Whanganui's "Mr Forestry", Ian Moore, has been made a fellow of the New Zealand Institute of Forestry.

He's been a member of the institute since 1980 and ran its annual conference single-handed in 1993. He became a fellow, the institute's highest honour, at its annual general meeting on August 30.

Mr Moore's nomination by Rene Weterings says he has spent the last 40 years dealing with the complex issues of erodible steepland soils in the lower North Island, and he has planted many thousands of hectares of trees.

His practical approach has had a big influence in the region, and he has mentored many - both young and older.


As a young man Mr Moore got degrees in geology and soils at Victoria University. He then worked in the Pacific before getting a soil conservator job at the then Rangitikei-Wanganui Catchment Board. It morphed into Horizons Regional Council and Mr Moore eventually became its Wanganui area manager.

During that time he advised on setting up Wanganui District Council's forests, and feels "a certain sadness" at their impending sale. In 1989 the institute gave him a travel award and he investigated logging in the Pacific northwest of north America.

In 1993 he went to China to advise on forestry for the Loess Plateau in Gansu Province, at the headwaters of the Yellow River. He combined that with scholarship travel to Korea and Japan, to look at crops like ginseng and fungi that can be grown under forests.

In 2005 Mr Moore left Horizons and started his own forestry consultancy business, Moore and Associates. At around the same time he and wife Pam began a mixed forestry and farming venture on 200ha in Longacre Rd near Whanganui.

They planted steeper parts of the land in trees, fenced off wetlands in the gullies and carried on grazing the rest - with no reduction in meat and wool production.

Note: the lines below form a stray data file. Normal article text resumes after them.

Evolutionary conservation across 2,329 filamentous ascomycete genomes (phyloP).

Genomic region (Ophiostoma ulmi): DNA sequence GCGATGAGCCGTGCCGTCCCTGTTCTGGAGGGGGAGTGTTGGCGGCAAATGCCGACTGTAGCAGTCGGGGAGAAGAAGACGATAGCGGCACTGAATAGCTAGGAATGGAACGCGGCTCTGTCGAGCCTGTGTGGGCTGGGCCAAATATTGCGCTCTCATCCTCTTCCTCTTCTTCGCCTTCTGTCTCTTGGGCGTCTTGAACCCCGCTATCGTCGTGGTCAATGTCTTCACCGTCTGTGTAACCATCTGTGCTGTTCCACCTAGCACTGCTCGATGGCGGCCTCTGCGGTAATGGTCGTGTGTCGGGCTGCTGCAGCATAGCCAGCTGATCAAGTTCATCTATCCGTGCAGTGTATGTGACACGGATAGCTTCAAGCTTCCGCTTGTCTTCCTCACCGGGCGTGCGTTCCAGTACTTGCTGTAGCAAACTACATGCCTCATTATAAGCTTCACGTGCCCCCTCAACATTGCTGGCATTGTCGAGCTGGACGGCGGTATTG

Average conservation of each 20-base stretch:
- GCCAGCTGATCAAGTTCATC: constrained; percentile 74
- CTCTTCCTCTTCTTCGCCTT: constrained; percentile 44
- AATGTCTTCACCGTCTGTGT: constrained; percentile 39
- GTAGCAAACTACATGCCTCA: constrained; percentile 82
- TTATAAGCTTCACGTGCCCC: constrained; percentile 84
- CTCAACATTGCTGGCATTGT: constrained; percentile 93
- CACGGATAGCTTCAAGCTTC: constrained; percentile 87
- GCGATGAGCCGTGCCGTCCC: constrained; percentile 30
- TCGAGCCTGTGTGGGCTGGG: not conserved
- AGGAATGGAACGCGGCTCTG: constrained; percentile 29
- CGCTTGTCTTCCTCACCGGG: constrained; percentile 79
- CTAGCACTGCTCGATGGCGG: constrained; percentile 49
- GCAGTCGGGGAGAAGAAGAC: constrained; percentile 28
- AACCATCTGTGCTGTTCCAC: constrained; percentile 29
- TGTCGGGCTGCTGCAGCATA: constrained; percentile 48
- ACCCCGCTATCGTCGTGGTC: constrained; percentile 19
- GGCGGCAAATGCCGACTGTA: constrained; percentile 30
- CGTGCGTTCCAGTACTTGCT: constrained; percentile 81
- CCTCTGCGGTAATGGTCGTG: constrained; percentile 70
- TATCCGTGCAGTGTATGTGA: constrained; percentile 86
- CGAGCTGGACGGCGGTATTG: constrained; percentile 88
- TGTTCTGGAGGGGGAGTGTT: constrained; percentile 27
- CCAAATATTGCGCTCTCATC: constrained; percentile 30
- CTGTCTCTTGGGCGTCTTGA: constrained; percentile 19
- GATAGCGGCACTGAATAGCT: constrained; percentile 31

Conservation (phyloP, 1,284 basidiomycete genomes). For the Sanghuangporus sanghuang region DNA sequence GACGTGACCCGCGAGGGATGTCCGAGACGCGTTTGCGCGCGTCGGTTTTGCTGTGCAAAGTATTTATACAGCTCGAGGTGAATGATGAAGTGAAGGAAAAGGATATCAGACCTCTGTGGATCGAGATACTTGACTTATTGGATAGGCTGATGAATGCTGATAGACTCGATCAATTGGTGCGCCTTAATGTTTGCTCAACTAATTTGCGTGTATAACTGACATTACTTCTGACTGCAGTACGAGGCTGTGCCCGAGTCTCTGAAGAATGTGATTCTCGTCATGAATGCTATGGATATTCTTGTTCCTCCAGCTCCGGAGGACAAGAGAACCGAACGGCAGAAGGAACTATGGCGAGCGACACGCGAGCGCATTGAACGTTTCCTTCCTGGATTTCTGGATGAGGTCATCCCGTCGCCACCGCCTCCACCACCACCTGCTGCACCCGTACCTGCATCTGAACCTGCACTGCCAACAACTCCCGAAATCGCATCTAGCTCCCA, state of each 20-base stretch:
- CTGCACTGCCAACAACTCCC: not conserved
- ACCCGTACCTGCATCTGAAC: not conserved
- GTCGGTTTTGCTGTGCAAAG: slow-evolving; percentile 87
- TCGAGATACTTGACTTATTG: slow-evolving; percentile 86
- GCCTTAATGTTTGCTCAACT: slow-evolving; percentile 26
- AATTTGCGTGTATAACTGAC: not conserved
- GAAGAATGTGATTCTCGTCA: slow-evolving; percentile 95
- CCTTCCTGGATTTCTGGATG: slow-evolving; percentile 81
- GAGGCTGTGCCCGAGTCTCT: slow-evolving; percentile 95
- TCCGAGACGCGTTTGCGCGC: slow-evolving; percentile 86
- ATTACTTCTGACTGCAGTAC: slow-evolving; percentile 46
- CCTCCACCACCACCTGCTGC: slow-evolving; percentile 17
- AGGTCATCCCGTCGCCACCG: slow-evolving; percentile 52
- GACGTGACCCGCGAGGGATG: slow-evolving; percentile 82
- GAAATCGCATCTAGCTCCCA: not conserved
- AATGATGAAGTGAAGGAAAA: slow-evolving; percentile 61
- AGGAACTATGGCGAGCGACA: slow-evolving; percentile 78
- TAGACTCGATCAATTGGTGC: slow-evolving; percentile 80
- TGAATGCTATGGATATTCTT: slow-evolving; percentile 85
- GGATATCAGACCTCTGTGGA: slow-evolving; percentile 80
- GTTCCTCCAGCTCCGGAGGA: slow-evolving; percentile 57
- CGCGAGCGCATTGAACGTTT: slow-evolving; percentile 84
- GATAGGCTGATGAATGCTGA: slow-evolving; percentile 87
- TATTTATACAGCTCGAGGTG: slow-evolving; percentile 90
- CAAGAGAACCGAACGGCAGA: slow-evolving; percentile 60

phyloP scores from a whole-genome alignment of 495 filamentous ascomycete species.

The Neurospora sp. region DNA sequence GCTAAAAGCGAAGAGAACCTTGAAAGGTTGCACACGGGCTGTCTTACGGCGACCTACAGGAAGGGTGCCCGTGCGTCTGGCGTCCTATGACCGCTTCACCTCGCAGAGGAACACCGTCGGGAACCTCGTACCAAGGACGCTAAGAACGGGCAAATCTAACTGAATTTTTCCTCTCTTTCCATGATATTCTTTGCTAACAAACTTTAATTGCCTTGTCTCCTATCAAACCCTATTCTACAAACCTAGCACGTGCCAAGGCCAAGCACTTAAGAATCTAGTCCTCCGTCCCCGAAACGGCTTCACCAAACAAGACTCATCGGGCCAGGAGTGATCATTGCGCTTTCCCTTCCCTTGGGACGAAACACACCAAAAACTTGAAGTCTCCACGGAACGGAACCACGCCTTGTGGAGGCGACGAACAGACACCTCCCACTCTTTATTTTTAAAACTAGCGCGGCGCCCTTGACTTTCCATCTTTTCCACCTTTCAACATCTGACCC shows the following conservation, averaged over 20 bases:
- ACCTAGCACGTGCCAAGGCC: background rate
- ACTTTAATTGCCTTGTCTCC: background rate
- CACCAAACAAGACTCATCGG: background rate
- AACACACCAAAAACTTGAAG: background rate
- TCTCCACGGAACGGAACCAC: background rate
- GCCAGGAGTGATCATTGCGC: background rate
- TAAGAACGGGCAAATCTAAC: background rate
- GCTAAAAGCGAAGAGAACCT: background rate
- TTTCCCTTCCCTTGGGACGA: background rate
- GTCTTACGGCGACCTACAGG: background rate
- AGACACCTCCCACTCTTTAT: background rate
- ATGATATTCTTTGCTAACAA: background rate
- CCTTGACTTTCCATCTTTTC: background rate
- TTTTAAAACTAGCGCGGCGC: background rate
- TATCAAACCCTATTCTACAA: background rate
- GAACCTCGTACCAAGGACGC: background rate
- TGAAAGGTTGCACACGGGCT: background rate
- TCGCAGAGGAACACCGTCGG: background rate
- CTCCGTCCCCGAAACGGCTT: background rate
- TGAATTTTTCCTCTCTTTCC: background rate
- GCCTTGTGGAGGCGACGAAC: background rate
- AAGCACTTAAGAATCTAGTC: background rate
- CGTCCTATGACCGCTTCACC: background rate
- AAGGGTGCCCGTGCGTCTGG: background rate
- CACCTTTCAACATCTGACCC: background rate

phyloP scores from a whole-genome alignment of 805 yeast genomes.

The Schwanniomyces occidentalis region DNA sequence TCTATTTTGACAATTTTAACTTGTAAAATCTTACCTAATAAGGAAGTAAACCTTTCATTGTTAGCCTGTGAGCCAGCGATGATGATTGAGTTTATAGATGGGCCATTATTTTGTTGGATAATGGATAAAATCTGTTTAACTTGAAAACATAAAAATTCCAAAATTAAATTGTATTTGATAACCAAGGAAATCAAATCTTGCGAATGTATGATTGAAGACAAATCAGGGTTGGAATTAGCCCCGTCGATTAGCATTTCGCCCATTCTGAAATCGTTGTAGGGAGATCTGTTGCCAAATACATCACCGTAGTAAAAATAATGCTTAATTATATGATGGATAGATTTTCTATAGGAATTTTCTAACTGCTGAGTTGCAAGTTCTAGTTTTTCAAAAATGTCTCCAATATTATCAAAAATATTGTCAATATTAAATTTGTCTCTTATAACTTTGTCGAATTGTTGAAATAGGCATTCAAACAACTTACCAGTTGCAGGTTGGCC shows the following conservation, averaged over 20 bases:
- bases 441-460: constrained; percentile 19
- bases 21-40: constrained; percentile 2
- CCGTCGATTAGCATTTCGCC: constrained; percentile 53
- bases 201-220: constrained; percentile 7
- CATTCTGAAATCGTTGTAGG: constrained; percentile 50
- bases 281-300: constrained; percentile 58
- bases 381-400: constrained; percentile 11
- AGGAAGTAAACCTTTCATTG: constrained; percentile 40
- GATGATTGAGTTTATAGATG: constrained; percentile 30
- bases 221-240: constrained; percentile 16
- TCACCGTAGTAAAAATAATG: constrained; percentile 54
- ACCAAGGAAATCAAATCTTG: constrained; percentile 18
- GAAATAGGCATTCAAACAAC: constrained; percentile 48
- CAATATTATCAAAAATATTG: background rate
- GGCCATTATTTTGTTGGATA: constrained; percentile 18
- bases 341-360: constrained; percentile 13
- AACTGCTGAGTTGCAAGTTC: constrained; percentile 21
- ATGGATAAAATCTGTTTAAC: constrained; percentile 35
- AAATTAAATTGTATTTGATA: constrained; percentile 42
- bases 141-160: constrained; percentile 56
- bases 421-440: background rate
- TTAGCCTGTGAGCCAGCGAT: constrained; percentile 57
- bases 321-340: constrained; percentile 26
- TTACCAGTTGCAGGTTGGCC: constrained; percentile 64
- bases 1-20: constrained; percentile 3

In 2012 that venture won the Middle Districts Farm Forestry Association's McKean Cup for excellence in farm forestry, with a citation calling him "a consultant who actively practises what he preaches".

Still consulting, he now says he has never been busier.

He's often called on as an expert witness to provide evidence about indigenous forestry - most recently in Te Anau. He's advised on a wetland for the Riri a te Hori papakainga near Putiki.

He's done a review of Nelson City Council forests - which are used for waste disposal, subdivision and recreation as well as water systems, soil conservation and commercial production.

He's made two trips to the Chatham Islands, to advise on macrocarpa valuation and use. Some of his most exciting work at present is advising several iwi trusts that are planting mānuka on Māori land.

He said iwi had an affinity with land, vegetation and water and a sense of purpose about improving the environment.

"It's actually happening, and it's good to be involved in helping them."